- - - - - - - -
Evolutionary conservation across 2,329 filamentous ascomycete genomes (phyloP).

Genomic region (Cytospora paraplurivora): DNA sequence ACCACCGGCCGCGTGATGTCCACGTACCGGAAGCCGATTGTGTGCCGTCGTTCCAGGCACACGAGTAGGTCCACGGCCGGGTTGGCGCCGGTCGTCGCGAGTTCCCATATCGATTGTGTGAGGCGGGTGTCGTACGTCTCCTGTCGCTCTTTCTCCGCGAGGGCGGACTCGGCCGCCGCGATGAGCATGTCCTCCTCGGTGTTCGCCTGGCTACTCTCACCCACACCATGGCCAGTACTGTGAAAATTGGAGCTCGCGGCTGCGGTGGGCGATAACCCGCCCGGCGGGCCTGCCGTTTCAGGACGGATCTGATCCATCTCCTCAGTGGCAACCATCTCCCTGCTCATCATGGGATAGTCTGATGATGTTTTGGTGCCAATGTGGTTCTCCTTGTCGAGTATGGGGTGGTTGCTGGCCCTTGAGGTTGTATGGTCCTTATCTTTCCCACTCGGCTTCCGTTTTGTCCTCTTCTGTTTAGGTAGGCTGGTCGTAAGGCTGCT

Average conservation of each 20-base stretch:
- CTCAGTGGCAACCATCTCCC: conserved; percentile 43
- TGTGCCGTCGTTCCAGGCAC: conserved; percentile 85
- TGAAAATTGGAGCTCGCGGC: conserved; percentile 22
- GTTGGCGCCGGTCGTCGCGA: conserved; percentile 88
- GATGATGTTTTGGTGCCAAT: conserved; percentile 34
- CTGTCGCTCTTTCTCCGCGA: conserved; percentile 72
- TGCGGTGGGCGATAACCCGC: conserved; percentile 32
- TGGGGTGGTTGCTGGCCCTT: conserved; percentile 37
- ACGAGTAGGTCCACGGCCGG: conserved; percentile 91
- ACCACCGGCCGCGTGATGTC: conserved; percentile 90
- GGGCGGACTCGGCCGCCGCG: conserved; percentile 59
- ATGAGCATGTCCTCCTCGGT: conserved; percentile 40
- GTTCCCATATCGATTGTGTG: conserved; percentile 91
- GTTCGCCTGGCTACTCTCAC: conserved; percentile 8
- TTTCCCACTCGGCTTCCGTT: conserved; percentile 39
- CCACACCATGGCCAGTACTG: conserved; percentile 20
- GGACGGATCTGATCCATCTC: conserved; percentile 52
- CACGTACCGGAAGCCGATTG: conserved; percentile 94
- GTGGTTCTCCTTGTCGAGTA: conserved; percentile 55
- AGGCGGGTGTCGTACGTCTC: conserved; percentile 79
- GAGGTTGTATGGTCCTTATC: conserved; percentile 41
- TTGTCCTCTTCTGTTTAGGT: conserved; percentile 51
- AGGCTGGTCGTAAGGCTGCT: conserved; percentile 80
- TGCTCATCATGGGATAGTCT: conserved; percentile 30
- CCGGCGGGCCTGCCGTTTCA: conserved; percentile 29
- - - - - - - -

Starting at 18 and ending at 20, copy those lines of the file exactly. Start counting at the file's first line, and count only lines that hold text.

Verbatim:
- TTTCCCACTCGGCTTCCGTT: conserved; percentile 39
- CCACACCATGGCCAGTACTG: conserved; percentile 20
- GGACGGATCTGATCCATCTC: conserved; percentile 52